At first, the opening confirmation hearing for Judge Amy Coney Barrett to the U.S. Supreme Court not only sounded like the senators were in different hearing rooms—some were, in fact, due to COVID-19 concerns—but like they occupied different political universes altogether.
In their opening remarks on Monday, each Democratic senator on the Senate Judiciary Committee cast the stakes of Barrett’s confirmation as nothing less than the fate of millions of Americans who could lose access to health insurance should Barrett join the high court and strike down the Affordable Care Act in a case to be heard on Nov. 10.
The top Democrat on the Senate Judiciary Committee, Sen. Dianne Feinstein (D-CA), swiftly set the tone. She spoke of a Californian, Christina Munro Garcia—pictured in a poster behind Feinstein—who benefitted from the ACA’s protections.
“We can’t afford to go back to those days when Americans could be denied coverage or charged exorbitant amounts,” said Feinstein. “That’s what’s at stake for many of us, for America, with this nomination.”
And nearly all GOP senators on the panel cast the confirmation fight as nothing less than a referendum on the fate of religious rights and pluralism in America today, invoking a smattering of remarks from Democrats such as Feinstein, who suggested that Barrett’s Catholic faith could influence her jurisprudence during her 2017 confirmation hearing to the federal bench.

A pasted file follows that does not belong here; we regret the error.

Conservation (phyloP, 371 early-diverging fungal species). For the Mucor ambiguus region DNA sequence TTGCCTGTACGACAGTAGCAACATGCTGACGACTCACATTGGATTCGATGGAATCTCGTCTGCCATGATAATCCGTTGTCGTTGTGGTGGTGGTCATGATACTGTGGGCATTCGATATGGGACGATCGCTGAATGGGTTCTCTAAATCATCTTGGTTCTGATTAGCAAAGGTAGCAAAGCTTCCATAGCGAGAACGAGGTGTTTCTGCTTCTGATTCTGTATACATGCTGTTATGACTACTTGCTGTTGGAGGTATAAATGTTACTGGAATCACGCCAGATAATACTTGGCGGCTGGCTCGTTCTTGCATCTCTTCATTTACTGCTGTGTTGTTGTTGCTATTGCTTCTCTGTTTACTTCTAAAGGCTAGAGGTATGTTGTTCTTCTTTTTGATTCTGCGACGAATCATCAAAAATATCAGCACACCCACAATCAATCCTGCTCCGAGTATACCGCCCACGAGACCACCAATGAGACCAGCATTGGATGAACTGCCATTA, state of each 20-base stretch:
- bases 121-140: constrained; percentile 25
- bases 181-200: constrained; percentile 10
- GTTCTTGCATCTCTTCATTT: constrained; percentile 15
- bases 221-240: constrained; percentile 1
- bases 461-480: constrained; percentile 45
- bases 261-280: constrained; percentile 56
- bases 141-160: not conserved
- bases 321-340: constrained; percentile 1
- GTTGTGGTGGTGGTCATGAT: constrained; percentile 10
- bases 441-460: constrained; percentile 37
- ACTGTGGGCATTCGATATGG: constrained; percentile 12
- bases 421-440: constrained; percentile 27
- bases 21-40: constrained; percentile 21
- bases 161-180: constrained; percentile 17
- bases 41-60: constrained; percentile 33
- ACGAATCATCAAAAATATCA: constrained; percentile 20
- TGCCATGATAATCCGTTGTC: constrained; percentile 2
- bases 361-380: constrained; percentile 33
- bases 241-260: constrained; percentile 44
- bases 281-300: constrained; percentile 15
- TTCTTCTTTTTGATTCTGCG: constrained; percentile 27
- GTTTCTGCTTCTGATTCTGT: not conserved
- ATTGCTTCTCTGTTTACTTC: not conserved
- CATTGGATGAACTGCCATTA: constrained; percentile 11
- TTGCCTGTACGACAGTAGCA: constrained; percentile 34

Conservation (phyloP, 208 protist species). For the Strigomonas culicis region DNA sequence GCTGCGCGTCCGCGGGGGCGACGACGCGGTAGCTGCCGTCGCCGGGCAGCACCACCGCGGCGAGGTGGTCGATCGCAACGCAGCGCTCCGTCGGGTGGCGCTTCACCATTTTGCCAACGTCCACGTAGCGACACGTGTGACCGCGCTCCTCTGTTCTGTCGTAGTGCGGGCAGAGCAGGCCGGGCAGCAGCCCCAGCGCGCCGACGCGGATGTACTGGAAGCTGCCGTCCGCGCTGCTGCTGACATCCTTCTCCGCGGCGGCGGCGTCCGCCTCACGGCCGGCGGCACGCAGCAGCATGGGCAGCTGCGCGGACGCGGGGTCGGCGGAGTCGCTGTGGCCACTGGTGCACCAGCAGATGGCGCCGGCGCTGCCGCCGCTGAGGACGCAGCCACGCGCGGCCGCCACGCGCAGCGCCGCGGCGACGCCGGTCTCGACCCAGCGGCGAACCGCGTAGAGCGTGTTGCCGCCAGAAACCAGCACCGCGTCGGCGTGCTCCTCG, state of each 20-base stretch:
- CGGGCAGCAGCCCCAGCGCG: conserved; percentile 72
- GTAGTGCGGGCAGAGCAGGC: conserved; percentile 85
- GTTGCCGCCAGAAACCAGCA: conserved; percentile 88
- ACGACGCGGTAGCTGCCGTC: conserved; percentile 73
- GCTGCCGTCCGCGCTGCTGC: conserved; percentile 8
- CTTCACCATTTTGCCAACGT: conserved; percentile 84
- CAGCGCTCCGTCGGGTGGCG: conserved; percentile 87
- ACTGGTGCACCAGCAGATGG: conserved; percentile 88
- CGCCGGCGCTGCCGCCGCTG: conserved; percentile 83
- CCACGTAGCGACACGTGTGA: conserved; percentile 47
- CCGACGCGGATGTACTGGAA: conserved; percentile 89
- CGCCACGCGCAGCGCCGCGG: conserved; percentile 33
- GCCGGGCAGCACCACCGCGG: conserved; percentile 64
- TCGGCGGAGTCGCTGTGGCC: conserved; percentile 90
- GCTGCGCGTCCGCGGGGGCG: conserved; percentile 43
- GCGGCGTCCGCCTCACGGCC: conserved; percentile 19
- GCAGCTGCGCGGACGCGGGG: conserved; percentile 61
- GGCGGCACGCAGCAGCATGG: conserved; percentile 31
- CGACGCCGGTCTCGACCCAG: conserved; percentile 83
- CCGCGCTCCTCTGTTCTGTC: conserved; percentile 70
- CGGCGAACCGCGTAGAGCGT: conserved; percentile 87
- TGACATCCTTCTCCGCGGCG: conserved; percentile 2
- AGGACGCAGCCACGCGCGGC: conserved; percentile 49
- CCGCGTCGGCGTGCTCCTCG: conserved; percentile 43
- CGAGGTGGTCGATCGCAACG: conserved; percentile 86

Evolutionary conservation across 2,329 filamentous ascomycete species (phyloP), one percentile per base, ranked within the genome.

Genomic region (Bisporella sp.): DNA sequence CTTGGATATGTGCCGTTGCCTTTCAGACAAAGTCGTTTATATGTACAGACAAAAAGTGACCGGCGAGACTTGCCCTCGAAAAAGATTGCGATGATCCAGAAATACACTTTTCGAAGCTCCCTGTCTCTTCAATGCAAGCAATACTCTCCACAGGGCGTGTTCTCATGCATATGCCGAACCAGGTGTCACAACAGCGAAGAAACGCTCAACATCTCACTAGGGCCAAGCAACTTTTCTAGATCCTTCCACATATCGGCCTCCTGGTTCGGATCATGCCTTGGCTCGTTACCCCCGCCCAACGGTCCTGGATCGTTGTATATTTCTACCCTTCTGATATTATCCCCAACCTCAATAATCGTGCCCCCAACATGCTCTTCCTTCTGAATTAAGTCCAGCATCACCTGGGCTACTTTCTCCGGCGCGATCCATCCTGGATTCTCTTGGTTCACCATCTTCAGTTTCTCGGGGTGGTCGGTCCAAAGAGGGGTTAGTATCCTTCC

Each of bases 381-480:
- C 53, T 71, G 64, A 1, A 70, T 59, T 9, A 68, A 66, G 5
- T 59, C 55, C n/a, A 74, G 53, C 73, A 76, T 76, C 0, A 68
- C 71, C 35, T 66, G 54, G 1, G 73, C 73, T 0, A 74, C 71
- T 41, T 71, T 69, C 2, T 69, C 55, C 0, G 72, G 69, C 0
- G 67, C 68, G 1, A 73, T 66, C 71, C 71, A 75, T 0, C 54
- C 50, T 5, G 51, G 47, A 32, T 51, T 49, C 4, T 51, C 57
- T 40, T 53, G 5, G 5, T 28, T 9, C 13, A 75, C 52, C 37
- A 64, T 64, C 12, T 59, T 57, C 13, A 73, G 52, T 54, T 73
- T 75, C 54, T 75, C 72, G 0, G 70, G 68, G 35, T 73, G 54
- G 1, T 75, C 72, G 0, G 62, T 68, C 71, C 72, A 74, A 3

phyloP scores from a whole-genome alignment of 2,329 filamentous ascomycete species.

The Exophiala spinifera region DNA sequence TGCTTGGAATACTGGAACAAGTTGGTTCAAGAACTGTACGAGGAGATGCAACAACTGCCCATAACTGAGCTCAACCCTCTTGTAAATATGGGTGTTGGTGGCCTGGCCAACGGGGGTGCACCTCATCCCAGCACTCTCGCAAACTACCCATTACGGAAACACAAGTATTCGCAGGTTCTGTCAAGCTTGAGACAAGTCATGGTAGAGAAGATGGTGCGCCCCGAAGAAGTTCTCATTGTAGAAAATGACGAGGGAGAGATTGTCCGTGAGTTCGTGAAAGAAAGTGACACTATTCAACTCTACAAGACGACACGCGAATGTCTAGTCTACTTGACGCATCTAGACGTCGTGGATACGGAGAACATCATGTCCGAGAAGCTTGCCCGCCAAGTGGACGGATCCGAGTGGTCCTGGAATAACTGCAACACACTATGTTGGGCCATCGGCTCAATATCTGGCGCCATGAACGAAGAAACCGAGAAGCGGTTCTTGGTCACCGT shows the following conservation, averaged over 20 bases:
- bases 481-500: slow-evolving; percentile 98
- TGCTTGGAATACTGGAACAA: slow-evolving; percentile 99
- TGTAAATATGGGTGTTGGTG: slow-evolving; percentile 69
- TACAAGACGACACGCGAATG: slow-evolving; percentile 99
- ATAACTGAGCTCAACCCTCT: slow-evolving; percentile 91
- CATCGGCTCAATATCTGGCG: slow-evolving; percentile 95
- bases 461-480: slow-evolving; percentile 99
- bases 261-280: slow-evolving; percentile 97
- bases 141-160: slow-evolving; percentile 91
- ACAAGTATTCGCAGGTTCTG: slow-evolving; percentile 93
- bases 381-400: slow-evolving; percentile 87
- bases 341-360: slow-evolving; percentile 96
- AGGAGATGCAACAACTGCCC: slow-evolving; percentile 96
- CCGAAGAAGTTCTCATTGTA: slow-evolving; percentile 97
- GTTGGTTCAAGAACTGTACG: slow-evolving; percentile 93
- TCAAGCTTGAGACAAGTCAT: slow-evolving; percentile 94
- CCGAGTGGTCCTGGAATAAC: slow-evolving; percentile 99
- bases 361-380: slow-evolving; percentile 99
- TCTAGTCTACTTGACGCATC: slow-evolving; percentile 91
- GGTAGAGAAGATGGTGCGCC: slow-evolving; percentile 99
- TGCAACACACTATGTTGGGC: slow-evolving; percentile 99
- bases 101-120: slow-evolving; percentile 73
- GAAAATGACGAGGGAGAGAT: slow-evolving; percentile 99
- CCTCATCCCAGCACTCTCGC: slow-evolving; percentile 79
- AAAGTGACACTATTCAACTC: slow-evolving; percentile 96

Most aggressive was Sen. Josh Hawley (R-MO), who accused Democrats of attempting to establish a new “religious test” for jurists and officeholders. “The pattern and practice of bigotry from members of this committee must stop,” he said. Sen. Joni Ernst (R-IA) cast it another way: “It’s quite simple what your opponents are doing,” she said. “Attacking you as a mom and a woman of faith because they can’t attack your qualifications.”
And so it went across five hours in a socially distanced, partially virtual Capitol Hill hearing room, each 10-minute block of opening statements a different party’s preferred version of the political fight at hand.
At times, these worlds collided: Republicans, notably, attempted to reconcile their years of opposition to Obamacare with an insistence that the jurist handpicked by President Trump—a staunch opponent of the law—has not been sufficiently clear on whether she’d strike it down.
At other times, those worlds did not collide. Democrats were able to puncture the GOP reality simply by avoiding any discussion of Barrett’s faith and leaving Republicans to draw on older comments and general broadsides aimed at the media.
No matter what, Monday’s gabfest—dominated by pontification from 22 senators and very little from the nominee—was useful as a preview into each side’s strategy for the week ahead, and as a glimpse of how bitter these proceedings are set to be.
The last two Supreme Court battles, which cast a long shadow over Monday’s hearing, are a big reason why. At every turn, Democrats raised the GOP’s about-face on their 2016 argument to block President Obama’s final pick to the Supreme Court because it was too close to the election. Barrett, meanwhile, could be confirmed days before the Nov. 3 election, and was named as a nominee a week after Justice Ruth Bader Ginsburg had died.